Notice how bitterly he looks at the centrally positioned idol. Amitabh Bachchan successfully brings out an intense mix of anguish, chaos, desperation and anger within Vijay before delivering his memorable monologue, which begins with a sardonic 'Aaj khush toh bahut honge tum' and ends with an imploring, 'Meri maa mujhe wapas de do.'


Image: Amitabh Bachchan in Deewar


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Ittefaq

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In Chopra's songless whodunit starring Rajesh Khanna and Nanda, Ittefaq solely relies on the build-up and chemistry between its lead co-stars.

It's easy to lose interest if they fail to engage but the director keeps things rather interesting between Khanna's compelling fugitive and Nanda's charismatic host.
 

Given the circumstances, an outburst from both the sides is inevitable. Following which, there's a tender moment shared by the two wherein Nanda wonders, 'Mujhe samajh mein nahi aata ke mein tumse humdardi karoon ya apne aap se?'

This newfound understanding to coexist could strike as hugely bizarre if it wasn't for the conviction of those in and behind the scene. 


Image: Rajesh Khanna and Nanda in Ittefaq


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Trishul

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Speaking of 'Maa,' Chopra's Trishul has one too.

And though she's long gone, Waheeda Rehman's wronged mother guides the path of where this settling of sentimental scores is headed.

Throughout, Amitabh Bachchan's Vijay leaves no stone unturned to destroy his illicit father, or Mr RK Gupta (Sanjeev Kumar), as he is continuously referred to by him in the film.

When he's finally got everything he aspired for -- Gupta's wealth, fame, extended family, he comes to visit the latter, sitting in a dark, empty room and drop that one final bomb: Main us abhagin Shanti ka beta hoon, Mr RK Gupta aur aap mere najayaz baap hain.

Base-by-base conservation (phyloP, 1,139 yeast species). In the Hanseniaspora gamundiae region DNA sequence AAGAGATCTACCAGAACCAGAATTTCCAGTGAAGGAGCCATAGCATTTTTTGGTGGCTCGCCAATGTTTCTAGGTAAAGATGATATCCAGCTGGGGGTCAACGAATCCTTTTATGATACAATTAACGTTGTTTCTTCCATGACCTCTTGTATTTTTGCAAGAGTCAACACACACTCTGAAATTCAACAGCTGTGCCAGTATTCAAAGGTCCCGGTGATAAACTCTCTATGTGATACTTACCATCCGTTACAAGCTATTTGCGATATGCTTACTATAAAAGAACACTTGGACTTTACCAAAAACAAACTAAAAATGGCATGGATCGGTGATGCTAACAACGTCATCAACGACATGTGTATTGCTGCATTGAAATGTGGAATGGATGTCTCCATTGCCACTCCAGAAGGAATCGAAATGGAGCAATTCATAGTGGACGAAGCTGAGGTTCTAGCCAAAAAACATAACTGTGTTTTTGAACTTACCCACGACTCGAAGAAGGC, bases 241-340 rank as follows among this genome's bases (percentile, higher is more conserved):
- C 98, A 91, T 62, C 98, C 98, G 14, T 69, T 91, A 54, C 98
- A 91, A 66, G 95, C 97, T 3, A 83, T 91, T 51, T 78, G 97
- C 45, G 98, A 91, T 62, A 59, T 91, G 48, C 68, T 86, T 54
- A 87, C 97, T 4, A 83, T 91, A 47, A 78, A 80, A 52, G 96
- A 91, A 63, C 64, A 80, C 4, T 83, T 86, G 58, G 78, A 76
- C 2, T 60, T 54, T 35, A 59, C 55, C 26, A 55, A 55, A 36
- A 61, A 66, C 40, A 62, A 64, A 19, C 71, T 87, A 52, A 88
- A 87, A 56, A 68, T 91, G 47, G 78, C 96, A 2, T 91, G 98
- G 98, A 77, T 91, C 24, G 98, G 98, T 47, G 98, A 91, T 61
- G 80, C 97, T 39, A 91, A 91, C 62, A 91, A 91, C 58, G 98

You may whistle now.


Image: Amitabh Bachchan and Sanjeev Kumar in Trishul


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Kaala Patthar

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Easily one of his most underrated efforts, Chopra's Kaala Patthar has just as much to offer as the more recognised ones. 

And as much as I appreciate Bachchan's silent strength and Shashi Kapoor's fervour, it's Shatrughan Sinha's swagger that gets my vote.
 

Remember that scene where he's playing cards with Mac Mohan in a dingy tea shop while drumming his fingers to Tadbeer se bigdi hui taqdeer (Baazi) playing in the backdrop.

He's got a King of Hearts, King of Clubs and Two of Clubs. Confidently he gambles a good 100 bucks and claims, 'Humare paas hain bhaiya, teen badhshah.'

 In case you're wondering about the third one, pat comes the reply, 'Teesre badshah hum hain.'

And our man walks away with THE loot and THE line.


Image: Mac Mohan and Shatrughan Sinha in Kaala Patthar


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Kabhi Kabhie

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Every single frame of Chopra's epic romance spanning two generations is elegance personified. It examines multiple aspects within a man-woman relationship -- heartbreak, compromise, refusal to let go, envy and grace.